You impact some; you influence others; you work to provide inspiration for everyone.
While the scarcity of time prohibits you from impacting a large number of people, the savvy leader works to influence a larger number. Influence is to flow through. You can’t be everywhere at one time establishing the values of the school, focusing on the mission, and gazing at the vision of the school. That’s where influence becomes your conduit for success.
People in your school are behaving… non-stop. HOW they behave is why all of these things (impact, influence, inspiration) should matter to you. You have time to impact a few, but you have time to influence so many others. We most effectively influence others by demonstrating our values in real-life situations. Want to teach your faculty members to have grace under pressure? It’s not going to happen in and email or a powerpoint. It’s when they see you keep it together even when it’s tough. Would you like for your teachers to treat their students with the utmost of respect? Those same teachers are looking at you for what the norms are at your school. If you yell at kids? They think it’s okay for them to do it. If you’re a smart-aleck and sarcastic? Fair game for them. If you are consistently a good listener, you’re showing them how you’d like them to behave.
Influence, often through modeling, is the long-game. You seek to change a larger number of people while investing less individual time. Only those who are willing to be influenced are influenced; some, but not all, of those may benefit from more direct impact.
Influence isn’t just what you do; it’s obvious that the people you spend the most time with have the greatest influence on your behavior, for good or bad. Biggest influence on that new teacher you have? The teachers to her left, to her right, and across the hall.
What does that mean for you? It means you should influence the influencers. Some administrators work to do that through their leadership team. Whether you’re able to accomplish the work there or not, you should seek to find others to spend enough time with on a regular basis so that you may be able to influence their thoughts about school and how it works. Less time than those you impact, but still a selective group. Who are the key people to seek? Those who have influence who are also willing to listen to what you have to share.
That leaves some people out? You do not have enough time to spend with everyone at your school to the point of impacting them. You also don’t have enough time to spend where your modeling and conversations have much influence on your people. Selecting who specifically to focus on is an important task. You couldn’t possibly ignore everyone else, could you? Of course not… but what you do is different.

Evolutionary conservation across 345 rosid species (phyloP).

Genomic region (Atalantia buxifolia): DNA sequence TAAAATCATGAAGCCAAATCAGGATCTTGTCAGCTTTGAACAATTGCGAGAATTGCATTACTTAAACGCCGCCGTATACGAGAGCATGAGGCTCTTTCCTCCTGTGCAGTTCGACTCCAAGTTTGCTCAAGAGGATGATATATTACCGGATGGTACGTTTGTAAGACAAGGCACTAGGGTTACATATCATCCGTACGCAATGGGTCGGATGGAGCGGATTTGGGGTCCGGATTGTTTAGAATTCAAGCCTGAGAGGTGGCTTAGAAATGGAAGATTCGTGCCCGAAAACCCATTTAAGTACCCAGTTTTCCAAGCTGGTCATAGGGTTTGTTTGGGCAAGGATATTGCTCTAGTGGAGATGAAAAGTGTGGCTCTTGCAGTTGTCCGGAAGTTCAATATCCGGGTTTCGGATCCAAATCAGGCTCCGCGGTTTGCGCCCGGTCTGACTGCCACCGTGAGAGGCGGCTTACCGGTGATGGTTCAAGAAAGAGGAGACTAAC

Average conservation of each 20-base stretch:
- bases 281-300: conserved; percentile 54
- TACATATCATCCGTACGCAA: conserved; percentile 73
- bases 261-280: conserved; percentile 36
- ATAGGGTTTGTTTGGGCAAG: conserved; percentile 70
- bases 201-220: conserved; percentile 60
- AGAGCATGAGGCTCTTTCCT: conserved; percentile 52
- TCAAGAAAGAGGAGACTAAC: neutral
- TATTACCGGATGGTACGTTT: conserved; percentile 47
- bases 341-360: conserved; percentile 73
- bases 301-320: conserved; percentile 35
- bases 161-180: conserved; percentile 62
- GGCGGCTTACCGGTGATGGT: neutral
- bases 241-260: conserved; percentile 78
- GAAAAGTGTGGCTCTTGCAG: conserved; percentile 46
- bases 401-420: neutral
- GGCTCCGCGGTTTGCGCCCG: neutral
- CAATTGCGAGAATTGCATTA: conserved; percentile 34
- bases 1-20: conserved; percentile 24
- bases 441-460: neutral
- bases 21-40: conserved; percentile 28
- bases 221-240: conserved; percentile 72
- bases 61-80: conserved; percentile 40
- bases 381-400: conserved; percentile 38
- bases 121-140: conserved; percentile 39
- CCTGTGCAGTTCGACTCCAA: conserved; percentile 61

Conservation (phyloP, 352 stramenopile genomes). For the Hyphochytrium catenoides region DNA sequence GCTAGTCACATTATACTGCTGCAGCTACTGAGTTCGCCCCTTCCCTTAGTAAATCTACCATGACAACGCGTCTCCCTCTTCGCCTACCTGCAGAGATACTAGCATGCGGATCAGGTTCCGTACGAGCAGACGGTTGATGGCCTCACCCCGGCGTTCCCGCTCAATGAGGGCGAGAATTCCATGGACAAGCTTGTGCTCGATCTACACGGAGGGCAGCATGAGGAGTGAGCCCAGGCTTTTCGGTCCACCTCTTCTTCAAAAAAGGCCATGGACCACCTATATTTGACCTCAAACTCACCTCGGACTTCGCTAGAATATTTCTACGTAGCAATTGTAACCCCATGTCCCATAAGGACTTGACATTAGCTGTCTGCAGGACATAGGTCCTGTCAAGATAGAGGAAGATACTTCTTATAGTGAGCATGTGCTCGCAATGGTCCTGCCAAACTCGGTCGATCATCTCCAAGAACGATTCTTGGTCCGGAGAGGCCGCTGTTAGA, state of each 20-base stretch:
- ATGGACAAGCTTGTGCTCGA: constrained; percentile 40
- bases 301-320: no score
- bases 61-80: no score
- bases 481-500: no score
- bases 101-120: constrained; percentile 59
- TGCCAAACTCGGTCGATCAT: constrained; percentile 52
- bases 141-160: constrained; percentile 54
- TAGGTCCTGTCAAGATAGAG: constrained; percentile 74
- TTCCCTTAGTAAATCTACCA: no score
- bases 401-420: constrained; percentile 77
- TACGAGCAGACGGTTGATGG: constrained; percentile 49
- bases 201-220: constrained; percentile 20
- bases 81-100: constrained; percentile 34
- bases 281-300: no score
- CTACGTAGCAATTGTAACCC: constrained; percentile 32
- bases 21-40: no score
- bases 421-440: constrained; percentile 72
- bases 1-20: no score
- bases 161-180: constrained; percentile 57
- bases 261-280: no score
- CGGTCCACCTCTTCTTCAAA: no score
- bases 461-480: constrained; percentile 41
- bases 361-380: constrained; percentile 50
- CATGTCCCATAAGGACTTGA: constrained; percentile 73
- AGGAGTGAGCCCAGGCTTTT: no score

For one, you continue to have transactional interactions with everyone. You can do those transactional tasks positively, professionally, and with warmth and respect for all of your people. That alone sets you on the right track with your faculty and staff. Beyond the transactional, you still seek the transformational for everyone; the ones you impact, those whom you influence (targeted or organically), and everyone through inspiration.
Very few administrators identify themselves as being inspirational, even the ones who are among the best at it. Inspiration, back to its original meaning, is about “breathing into” someone. Breath is life, and when you’re inspiring someone, you’re giving them a little life. What does it look like? If you were asked to spend the next thirty minutes inspiring people what would you do?
It’s more simple than you may make it. Our faculty and staff are often out of breath. The work they do each day requires heart and mind, body and soul. The inspiration they need is as differentiated as the number of faculty members you have. Sharing a story or video (that we often label as ‘inspirational’) can reach some of your folks. Others are able to get a breath by you taking their lunch duty when they are having a tough day. Part of the breath that helps teachers comes most directly from you as their school or system leader: it’s when you remind them that what they do matters. When you clarify the vision, when you break down the mission you are inspiring them to be a part of the greater whole, and from that many of your folks draw breath.